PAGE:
The Economy

Do CEOs Have an Economic Crystal Ball?

Watch out: Chief executives have long had an uncanny knack for predicting how the economy will fare in the next year — and for 2020, their outlook ...
David McCannJanuary 29, 2020
Do CEOs Have an Economic Crystal Ball?

While predictions of an oncoming economic trough are plentiful, new data based on an extensive global survey of CEOs may be especially eye-opening.

In PricewaterhouseCoopers’ 23rd annual study of chief executives around the world, conducted about three months ago, 53% of the 1,851 participants predicted that global economic growth would decline in 2020.

Since 2012, when PwC began asking about prospects for growth in the coming year, this was the first time more than half of CEOs anticipated lower growth. And the proportion who did skyrocketed from 29% entering 2019 and just 5% the year prior.

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Nowhere has the swing in CEO confidence been more pronounced than in North America, where 63% of survey participants predicted declining growth.

Further, only 27% of the CEOs said they were “very confident” in their own organizations’ prospects for revenue growth in 2020 — the lowest level since 2009, when the economy had barely begun its recovery from the global financial crisis.

As noted, this data isn’t necessarily surprising. So, why is it significant enough to report?

PwC performed a statistical analysis of prior years’ survey responses and found that CEO attitudes are quite accurate in predicting both the direction and the strength of the global economy.

Specifically, the year-to-year change in their confidence regarding their own organization’s revenue growth prospects correlates strongly with actual global economic growth in the year following the survey. “Indeed, CEO revenue confidence can be said to be a leading indicator of global economic growth,” PwC said in its survey report.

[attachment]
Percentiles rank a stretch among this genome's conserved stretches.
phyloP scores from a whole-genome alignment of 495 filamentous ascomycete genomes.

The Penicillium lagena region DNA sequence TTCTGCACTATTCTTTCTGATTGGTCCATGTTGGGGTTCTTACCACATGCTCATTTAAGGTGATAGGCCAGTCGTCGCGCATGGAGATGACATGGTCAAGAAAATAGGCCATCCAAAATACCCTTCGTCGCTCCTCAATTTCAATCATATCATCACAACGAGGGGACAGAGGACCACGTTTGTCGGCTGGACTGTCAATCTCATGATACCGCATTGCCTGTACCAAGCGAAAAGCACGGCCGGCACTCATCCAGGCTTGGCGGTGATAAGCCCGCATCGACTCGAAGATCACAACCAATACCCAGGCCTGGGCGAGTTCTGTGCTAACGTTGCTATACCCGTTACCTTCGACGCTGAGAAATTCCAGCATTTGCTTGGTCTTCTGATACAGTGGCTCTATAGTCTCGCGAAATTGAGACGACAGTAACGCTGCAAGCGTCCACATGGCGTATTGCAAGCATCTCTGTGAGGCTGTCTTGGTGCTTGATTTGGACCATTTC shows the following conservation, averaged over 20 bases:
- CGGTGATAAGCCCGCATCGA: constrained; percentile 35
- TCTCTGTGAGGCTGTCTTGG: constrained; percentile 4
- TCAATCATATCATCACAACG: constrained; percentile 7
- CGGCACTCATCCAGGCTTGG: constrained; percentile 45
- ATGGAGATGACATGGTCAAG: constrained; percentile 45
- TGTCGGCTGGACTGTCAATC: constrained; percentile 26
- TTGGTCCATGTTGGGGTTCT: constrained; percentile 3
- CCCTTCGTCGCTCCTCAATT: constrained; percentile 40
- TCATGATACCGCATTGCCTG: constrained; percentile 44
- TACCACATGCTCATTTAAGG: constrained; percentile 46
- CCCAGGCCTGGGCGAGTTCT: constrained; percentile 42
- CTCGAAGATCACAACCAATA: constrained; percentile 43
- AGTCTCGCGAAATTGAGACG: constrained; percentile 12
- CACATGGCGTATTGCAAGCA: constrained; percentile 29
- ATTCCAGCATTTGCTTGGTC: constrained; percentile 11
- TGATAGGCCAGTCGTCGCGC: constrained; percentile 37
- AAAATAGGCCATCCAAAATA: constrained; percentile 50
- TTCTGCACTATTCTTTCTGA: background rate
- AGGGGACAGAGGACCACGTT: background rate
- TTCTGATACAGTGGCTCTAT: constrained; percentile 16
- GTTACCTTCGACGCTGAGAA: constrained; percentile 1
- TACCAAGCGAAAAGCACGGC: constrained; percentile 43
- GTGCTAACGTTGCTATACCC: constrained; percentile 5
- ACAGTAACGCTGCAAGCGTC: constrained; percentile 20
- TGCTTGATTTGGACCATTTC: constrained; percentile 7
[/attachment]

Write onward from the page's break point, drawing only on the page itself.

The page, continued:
According to PwC’s analysis, the level of CEOs’ current pessimism suggests that global growth could slow to 2.4% in 2020 — well below the International Monetary Fund’s forecast of 3.3%.

The report suggests that the principal factor accounting for expectations of declining growth may be what John Maynard Keynes called “animal spirits” — the human instincts, proclivities, and emotions that can drive financial decision-making.

“The uncertainty that looms over decision-making on virtually every front can dampen animal spirits,” PwC wrote.

The surveyed CEOs rated uncertain economic conditions as the third-greatest threat to business for 2020. More than a third (34%) of participants said they were “extremely concerned” about it, slightly trailing over-regulation (36%) and trade conflicts (35%).

A year ago, uncertain economic conditions came in 12th on the list of threats perceived by CEOs, with 24% saying they were extremely concerned.

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